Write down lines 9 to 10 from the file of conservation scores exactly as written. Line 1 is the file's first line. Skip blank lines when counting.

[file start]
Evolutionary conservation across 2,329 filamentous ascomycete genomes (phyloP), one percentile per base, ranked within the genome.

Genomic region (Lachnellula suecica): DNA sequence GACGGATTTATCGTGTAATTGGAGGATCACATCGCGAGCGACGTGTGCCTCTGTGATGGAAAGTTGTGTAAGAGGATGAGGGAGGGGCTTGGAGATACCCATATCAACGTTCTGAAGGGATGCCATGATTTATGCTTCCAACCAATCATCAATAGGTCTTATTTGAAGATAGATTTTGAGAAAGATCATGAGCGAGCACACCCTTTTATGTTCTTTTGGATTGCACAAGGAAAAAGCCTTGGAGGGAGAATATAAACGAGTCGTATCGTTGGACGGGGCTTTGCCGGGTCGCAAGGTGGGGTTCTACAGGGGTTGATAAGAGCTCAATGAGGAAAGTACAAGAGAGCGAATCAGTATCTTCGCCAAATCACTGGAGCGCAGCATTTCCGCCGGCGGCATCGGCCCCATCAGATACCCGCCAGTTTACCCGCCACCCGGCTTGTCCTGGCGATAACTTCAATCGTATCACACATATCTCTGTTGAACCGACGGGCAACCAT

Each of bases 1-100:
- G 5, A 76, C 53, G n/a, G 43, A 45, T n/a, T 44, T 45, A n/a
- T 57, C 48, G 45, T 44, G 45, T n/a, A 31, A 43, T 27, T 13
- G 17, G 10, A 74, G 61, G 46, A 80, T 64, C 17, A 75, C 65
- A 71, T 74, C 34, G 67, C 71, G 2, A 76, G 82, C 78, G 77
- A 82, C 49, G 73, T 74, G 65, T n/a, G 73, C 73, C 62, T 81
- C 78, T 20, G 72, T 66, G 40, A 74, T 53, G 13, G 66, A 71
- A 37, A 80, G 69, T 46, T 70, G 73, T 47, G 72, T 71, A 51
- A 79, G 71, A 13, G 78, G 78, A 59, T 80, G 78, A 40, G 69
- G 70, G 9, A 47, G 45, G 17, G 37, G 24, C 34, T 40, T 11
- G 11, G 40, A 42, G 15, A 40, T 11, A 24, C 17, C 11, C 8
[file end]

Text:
- C 78, T 20, G 72, T 66, G 40, A 74, T 53, G 13, G 66, A 71
- A 37, A 80, G 69, T 46, T 70, G 73, T 47, G 72, T 71, A 51